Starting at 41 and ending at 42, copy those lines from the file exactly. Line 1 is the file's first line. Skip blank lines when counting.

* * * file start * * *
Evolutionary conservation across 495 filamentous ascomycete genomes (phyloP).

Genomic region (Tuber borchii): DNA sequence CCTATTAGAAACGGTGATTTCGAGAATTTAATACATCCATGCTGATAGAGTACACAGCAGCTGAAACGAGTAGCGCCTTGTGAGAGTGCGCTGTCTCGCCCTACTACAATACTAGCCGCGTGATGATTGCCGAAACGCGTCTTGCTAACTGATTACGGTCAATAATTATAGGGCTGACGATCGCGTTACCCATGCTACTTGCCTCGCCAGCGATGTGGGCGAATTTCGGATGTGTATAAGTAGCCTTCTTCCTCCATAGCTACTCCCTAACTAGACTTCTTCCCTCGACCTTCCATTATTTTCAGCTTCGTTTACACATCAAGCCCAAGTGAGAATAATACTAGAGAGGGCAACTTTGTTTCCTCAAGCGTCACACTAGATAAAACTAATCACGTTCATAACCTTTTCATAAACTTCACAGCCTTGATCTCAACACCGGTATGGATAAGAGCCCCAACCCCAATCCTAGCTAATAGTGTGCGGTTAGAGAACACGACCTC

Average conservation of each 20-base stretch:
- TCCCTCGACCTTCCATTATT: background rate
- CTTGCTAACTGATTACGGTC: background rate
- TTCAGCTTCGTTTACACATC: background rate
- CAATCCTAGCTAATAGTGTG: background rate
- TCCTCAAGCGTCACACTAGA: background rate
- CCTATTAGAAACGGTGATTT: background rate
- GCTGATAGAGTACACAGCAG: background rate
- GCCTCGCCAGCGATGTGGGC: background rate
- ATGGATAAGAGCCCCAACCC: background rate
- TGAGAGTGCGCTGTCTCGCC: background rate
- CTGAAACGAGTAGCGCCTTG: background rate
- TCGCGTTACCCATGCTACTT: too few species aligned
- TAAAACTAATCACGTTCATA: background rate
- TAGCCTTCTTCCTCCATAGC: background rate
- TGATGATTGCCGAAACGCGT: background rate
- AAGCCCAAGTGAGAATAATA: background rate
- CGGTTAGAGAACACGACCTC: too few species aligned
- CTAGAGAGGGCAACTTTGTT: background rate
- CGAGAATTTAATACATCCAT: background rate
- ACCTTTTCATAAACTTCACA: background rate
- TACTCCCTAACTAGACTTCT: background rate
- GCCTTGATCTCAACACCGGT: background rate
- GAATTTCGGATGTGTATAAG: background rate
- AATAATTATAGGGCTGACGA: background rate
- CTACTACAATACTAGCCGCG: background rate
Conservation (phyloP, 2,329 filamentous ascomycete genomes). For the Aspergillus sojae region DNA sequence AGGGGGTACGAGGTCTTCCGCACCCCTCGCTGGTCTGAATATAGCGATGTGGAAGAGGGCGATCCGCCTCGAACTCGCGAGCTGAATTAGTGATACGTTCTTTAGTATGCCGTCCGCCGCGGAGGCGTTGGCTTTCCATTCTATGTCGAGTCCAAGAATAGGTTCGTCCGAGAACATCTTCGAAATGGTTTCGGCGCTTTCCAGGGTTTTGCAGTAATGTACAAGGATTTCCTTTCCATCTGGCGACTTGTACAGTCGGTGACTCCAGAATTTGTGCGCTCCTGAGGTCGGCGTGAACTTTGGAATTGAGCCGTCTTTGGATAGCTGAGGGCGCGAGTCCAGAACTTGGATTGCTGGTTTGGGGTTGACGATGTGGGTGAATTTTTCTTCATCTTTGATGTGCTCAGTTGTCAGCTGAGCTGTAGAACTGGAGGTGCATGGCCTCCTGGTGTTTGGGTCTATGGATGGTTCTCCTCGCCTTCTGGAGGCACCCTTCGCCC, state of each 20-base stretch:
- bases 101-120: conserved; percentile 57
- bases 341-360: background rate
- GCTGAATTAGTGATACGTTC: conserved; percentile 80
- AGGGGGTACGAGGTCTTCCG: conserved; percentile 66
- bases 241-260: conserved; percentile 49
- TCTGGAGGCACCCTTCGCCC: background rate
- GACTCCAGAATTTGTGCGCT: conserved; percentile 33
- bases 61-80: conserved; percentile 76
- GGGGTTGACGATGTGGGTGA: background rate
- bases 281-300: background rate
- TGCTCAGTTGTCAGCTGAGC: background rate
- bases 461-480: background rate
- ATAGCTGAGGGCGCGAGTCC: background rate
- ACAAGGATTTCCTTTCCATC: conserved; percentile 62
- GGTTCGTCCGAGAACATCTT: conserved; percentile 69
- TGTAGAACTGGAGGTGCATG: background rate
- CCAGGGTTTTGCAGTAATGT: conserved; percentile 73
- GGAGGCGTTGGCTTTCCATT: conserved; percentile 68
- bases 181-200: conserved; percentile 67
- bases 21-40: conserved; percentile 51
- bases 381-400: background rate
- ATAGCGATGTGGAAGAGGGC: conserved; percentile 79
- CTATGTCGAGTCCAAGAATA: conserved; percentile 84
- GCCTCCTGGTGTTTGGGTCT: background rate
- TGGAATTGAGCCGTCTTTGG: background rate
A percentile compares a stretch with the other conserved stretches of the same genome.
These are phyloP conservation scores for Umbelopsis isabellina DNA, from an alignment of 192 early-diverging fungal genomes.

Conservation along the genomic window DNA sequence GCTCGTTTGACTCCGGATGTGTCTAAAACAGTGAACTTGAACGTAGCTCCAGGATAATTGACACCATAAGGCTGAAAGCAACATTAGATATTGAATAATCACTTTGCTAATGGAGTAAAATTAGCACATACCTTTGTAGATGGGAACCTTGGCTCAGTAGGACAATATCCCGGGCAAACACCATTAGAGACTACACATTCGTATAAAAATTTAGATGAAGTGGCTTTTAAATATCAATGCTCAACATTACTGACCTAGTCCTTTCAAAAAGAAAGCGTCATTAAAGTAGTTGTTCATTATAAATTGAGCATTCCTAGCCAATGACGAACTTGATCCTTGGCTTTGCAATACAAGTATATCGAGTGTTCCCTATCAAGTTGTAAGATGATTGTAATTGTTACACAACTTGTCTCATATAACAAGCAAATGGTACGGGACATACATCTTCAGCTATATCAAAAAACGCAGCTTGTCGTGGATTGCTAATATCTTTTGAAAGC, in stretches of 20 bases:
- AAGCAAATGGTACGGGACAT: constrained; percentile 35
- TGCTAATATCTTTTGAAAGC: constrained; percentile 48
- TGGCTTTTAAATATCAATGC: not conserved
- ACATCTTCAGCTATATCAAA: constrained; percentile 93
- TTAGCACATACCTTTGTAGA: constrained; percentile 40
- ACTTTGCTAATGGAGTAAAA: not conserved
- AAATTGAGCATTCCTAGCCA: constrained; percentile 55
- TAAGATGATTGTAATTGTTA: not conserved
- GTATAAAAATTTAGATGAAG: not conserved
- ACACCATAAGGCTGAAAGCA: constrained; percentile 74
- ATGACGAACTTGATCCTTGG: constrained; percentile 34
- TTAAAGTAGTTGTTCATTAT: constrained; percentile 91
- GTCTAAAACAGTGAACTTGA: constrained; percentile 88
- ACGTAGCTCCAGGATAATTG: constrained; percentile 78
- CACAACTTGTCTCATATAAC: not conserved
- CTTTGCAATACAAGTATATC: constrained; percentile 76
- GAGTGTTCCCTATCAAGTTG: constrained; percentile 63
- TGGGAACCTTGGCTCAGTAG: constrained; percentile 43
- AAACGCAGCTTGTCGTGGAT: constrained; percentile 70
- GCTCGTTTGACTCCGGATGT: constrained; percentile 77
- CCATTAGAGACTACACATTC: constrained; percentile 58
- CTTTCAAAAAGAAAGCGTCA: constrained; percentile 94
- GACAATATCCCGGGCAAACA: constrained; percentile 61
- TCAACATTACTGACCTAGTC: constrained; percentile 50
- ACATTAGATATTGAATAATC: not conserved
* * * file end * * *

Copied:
- bases 461-480: background rate
- ATAGCTGAGGGCGCGAGTCC: background rate